'Interesting' is a subjective notion; no two lists of the most interesting academic papers are exactly alike. We have selected those which may be relevant, engaging, and helpful for researchers of related fields, policymakers in the socio-economic sphere, and a broad audience of people interested in economic and social issues. As far as possible, research included in the list is available online.
Some papers were first published in 2013 but widely discussed at seminars and conferences in 2014. The list does not include papers that made it into the Top 15 most interesting reports of HSE’s XV April Conference.
1. Anton Cheremuhin (Federal Reserve Bank of Dallas), Michael Golosov (Princeton), Sergei Guriev (Sciences Po), Alex Tsyvinski (Yale). The Industrialization and Economic Development of Russia through the Lens of a Neoclassical Growth Model.
Between 1885 and 1940, Russia's economy transformed from agrarian to industrial. In Soviet Russia, industrialization progressed much faster: between1928 and 1940, some 30% of the country's workforce moved from the agricultural to the industrial sector. It is believed that in Tsarist Russia, with over 80% of labor force working in agriculture, the inefficient agricultural sector was a barrier to industrialisation, while the Soviet collectivisation policies in agriculture gave a big push to industrial development. The study shows that this is not true.
Before the Soviet revolution, industrial monopolies and high entry barriers—incorporating a new company required a special concession from the Tsar—rather than the agrarian sector, hindered industrial development. Many industrialists were earning most of their revenues from state subsidies, public contracts and high tariffs imposed by the state.
Following the economic reforms of the 1890s, cartels dominated most industries, imposing wholesale prices and distributing sales quotas among their members. This resulted in an inefficient and slow growth of industry. After the Russian Civil War, these barriers to growth were removed, and labour productivity increased dramatically both in the agricultural and the industrial sectors. Another version of this study provides a more detailed discussion of the economic policies during Soviet industrialisation.
2. Andrei Markevitch (NES), Ekaterina Zhuravskaya (Paris School of Economics). Economic Effects of the Abolition of Serfdom: Evidence from the Russian Empire.
The abolition of serfdom led to a powerful economic boost for the Russian Empire. There was a sharp increase in labor productivity in the agricultural sector, peasants' living standards, and industrial development. In contrast to emancipation, the land reform which led to more powerful peasant communes had a negative effect on the same indicators. Estates where serfs were obliged to work on the landlord’s farm (barshchina) and estates where serfs were required to make in-kind payments to the landlord (obrok) were approximately equally productive, but the former arrangement was associated with better living standards, reflected in an increase in the height of their children by 1.6 cm on average due to better nutrition.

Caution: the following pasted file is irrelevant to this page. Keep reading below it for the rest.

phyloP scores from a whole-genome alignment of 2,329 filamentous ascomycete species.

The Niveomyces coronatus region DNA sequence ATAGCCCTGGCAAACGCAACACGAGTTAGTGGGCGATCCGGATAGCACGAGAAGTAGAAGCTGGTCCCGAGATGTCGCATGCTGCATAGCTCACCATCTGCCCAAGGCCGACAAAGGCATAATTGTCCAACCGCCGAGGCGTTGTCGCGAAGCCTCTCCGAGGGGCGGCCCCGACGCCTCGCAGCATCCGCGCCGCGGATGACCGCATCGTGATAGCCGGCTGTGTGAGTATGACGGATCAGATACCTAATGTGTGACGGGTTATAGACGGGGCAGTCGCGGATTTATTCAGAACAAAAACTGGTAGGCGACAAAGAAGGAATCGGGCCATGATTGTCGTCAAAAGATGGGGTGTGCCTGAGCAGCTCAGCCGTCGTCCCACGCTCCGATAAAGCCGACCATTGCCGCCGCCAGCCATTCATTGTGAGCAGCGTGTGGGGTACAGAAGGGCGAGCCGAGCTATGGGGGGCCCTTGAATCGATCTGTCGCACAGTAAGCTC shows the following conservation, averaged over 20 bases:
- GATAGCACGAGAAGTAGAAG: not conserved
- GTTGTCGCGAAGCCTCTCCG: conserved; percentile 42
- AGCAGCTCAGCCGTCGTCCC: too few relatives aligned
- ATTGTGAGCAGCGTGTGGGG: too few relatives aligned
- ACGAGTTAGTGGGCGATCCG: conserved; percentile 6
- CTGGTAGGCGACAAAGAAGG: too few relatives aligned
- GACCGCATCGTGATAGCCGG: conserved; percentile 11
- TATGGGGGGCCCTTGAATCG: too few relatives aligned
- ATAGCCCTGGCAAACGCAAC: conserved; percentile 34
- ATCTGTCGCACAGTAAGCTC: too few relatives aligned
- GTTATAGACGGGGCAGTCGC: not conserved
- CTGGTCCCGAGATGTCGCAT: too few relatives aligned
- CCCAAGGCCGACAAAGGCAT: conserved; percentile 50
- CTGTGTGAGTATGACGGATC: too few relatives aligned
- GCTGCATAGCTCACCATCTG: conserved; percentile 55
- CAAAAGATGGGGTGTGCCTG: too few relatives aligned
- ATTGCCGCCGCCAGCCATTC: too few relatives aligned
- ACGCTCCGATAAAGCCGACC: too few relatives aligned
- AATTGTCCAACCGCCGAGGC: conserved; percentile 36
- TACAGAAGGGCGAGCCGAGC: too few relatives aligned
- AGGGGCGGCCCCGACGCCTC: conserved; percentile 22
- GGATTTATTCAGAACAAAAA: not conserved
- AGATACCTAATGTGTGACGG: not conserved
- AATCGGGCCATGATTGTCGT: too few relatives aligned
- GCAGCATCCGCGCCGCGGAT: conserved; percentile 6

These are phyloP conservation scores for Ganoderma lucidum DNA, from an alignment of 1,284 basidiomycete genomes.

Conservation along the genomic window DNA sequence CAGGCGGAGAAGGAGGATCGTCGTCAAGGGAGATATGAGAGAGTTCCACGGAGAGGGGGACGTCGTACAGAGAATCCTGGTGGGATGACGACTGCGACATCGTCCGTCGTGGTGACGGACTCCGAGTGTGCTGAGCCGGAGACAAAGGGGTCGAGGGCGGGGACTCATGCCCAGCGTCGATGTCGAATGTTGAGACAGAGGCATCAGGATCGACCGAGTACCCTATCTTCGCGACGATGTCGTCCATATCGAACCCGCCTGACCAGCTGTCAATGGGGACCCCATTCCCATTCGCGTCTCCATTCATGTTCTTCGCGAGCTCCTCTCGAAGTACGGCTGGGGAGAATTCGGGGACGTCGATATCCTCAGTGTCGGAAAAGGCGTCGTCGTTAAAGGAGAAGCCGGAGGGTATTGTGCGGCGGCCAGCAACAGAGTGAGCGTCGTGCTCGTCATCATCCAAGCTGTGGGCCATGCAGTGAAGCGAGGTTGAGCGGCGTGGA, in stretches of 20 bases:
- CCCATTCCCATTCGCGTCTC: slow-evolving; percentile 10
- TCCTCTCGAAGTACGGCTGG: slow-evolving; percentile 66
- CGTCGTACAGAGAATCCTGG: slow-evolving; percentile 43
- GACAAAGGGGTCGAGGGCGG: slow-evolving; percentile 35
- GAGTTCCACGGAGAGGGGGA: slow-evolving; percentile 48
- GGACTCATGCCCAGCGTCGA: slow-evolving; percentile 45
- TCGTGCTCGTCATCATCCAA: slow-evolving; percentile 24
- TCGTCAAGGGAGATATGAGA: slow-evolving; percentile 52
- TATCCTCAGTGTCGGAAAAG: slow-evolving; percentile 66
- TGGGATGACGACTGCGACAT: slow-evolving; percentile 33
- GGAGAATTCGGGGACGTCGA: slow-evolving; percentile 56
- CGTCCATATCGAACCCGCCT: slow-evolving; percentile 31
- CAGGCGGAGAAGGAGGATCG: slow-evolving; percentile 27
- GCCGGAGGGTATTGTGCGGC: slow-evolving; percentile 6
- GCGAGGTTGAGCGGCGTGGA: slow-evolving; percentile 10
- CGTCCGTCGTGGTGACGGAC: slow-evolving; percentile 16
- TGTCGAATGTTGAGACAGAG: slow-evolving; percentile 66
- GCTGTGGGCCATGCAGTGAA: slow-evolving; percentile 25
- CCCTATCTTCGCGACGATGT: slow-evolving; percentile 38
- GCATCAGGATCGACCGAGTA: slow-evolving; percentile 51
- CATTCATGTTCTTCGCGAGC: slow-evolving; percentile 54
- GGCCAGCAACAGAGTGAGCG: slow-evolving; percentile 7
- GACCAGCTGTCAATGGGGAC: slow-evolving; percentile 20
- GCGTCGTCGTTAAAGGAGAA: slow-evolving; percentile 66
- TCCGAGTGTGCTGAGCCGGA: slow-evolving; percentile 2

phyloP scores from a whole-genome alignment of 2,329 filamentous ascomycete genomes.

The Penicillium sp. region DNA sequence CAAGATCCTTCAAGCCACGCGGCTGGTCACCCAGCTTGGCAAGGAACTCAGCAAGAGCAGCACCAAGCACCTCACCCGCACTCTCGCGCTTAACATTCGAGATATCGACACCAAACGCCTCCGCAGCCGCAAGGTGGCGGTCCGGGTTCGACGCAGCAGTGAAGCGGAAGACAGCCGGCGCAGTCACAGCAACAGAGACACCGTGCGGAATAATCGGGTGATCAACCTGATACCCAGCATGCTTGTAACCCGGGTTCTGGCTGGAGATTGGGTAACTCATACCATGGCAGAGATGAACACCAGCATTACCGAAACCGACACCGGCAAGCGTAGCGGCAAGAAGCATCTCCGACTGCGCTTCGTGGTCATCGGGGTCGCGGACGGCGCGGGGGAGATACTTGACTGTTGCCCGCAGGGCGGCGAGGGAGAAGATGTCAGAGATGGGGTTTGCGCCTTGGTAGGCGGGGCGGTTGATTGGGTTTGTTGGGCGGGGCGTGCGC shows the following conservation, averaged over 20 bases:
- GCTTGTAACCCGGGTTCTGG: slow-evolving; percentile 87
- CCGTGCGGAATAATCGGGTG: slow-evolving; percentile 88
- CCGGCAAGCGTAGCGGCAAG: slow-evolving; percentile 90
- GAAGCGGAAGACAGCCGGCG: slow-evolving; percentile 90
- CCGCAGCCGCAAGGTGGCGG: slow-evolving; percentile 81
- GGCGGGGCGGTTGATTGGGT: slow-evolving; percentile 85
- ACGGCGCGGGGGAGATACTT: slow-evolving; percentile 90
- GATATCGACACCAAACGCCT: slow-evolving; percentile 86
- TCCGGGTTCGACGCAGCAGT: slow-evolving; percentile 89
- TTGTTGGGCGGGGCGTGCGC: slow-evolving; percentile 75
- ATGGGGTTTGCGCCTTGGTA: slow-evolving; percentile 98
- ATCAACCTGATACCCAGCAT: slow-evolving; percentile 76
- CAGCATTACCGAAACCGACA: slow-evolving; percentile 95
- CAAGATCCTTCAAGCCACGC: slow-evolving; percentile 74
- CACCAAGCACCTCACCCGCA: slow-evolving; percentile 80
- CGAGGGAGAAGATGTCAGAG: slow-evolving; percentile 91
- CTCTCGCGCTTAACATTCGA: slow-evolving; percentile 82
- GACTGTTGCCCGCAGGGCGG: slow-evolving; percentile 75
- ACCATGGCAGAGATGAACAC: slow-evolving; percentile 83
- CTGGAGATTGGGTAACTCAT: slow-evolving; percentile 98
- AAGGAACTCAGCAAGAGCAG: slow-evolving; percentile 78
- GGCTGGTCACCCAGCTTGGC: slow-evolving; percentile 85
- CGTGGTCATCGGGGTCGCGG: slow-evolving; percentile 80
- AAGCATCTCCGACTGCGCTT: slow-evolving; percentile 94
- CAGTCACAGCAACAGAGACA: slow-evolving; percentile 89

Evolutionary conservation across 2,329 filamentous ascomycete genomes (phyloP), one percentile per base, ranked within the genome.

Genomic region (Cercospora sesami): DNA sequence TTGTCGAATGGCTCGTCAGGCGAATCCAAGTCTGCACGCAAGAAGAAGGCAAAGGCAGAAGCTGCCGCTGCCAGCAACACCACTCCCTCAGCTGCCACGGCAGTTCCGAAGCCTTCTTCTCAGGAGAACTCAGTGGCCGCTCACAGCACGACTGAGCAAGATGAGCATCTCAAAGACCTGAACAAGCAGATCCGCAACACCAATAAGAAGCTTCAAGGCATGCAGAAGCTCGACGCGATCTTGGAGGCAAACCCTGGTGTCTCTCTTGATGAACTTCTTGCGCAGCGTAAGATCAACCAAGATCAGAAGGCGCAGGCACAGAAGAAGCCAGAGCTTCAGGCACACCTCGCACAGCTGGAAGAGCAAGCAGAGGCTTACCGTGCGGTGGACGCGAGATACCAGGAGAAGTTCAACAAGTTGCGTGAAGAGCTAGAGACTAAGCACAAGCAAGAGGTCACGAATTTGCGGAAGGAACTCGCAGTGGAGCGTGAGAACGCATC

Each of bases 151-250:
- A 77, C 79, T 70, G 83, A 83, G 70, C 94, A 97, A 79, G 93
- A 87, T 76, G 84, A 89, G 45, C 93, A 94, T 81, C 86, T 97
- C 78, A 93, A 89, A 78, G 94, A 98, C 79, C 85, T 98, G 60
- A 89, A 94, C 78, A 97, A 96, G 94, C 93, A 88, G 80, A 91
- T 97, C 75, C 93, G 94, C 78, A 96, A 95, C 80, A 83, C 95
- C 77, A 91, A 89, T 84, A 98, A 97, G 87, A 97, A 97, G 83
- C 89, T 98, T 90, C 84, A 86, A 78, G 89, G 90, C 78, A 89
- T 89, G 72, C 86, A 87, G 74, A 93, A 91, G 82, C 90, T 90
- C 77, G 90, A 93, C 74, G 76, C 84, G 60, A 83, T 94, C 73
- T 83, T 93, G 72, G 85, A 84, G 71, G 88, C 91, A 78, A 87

3. Vadim Volkov (Institute for the Rule of Law at the European University of St. Petersburg). Socio-economic Status and Differences in Sentencing: Data on Criminal Proceeding in Russian Courts.
Russia's criminal justice system has a strong class and status bias. Based on a review of 1.6 million cases from 2009 and 2010, the author found that defendants of lower social status, such as current prison inmates, unemployed individuals and manual workers, who account for the vast majority of those facing criminal charges, tend to face tougher sentences. In addition, entrepreneurs tend to be punished more harshly for the same crimes than civil servants of comparable social and demographic status.
4. Alexander Knobel, Bekhan Chokaev (the Gaidar IEP, RANEPA). Potential Economic Consequences of a Trade Agreement between the Customs Union and the European Union.
If the Customs Union countries signed an agreement with the EU to establish zero import duties, Russia would benefit to a greater extent than the EU, because duties on European goods in Russia are higher than duties on Russian goods in Europe.
However, the benefits of a free trade agreement with the EU would not be the same for all CU member countries—e.g. Belarus would lose out, since its exports to Russia would be replaced by European goods, while Kazakhstan would benefit to a lesser extent than Russia, since it trades less with the EU (see an article at Opec.ru). Russia would benefit from a partnership with the EU both in the short and the long term.
Only two Russian industries—the automotive and the wood and paper industries—will not benefit from trade with the EU in the long term. Household consumption would increase both in the short and in the long term. Thus, it would be in Russia's economic interests not to oppose Ukraine's free trade agreement with the EU, but rather to seek such an agreement for Russia.
5. Delphine Nougayrède (DLA Piper, Columbia University Law School). Outsourcing Law in Post-Soviet Russia